The Corner

Elections

The Electoral Durability of Susan Collins

Sen. Susan Collins talks to reporters on Capitol Hill, May 16, 2018. (Joshua Roberts/Reuters)

Liam Donovan dismantles a survey by the Democratic firm PPP, contending that Maine GOP senator Susan Collins will seriously endanger her 2020 reelection chances if she votes to confirm Brett Kavanaugh.

I’d throw one or two more pieces of data onto the pile. Presuming Collins, a moderate Republican, chooses to run for reelection in 2020, this won’t be the first time that she sought another term in her deep-blue-ish state in a presidential year. The last time she faced those circumstances was 2008, when Barack Obama won almost 58 percent of the vote in Maine to John McCain’s 40 percent, the biggest margin by a Democrat in Maine since 1964. With the Great Recession starting to hit, and Obama-mania driving huge Democratic turnout, it was probably the worst political environment for Republicans in a generation.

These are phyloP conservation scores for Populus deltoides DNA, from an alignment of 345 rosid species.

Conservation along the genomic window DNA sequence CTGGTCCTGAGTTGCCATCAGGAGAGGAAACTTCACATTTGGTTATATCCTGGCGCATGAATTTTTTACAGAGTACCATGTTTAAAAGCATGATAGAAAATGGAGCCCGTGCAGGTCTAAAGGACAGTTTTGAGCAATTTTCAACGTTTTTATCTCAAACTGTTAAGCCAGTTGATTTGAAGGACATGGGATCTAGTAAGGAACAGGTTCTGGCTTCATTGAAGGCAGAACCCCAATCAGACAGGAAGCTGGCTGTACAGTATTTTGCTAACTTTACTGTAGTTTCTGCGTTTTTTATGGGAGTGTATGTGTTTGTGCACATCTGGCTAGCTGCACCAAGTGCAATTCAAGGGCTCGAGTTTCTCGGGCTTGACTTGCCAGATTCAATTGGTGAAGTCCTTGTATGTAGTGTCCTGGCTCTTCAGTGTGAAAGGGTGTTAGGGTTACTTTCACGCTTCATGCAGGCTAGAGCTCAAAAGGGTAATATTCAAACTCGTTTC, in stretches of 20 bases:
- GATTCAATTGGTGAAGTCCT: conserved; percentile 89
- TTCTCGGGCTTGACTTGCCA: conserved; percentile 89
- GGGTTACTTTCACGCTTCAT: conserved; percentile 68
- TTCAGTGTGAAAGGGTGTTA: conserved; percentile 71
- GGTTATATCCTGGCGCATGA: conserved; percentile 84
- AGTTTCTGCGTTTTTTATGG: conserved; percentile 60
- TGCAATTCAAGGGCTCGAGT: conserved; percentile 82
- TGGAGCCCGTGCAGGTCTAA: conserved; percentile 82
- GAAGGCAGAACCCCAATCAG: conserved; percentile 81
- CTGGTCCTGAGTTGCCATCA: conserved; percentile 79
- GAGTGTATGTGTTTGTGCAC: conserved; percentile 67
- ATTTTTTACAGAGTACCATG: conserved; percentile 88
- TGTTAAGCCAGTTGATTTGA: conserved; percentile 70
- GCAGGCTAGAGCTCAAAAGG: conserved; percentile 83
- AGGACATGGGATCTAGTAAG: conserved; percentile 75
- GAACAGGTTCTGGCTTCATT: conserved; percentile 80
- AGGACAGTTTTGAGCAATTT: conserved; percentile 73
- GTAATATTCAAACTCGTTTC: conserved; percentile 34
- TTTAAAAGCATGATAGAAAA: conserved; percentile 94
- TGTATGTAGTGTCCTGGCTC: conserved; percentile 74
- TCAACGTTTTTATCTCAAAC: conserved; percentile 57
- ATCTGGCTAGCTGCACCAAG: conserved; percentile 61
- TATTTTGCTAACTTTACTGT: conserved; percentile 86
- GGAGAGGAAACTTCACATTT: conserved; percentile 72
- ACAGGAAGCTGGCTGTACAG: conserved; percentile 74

And Susan Collins won reelection with more than 61 percent. The race was never that close. And this was a few years after she had voted to confirm John Roberts and Samuel Alito.

If 2008 was the toughest political environment for the GOP in the past generation, then 1996 probably wasn’t too far behind, as Bill Clinton sought another term amidst a roaring economy, H. Ross Perot split the anti-incumbent vote, and the GOP banner was carried by old reliable Bob Dole. The Kansas senator just got crushed in Maine that year, carrying less than 31 percent of the vote. And yet, in the same political environment, Collins won her first Senate race with 49 percent of the vote.

I know, I know, “this time it’s different!” and we don’t know what the political environment will be like in autumn 2020. But a lot of Maine Democrats have convinced themselves that Collins is endangered over the years, only to find her winning reelection by a wide margin on Election Day.

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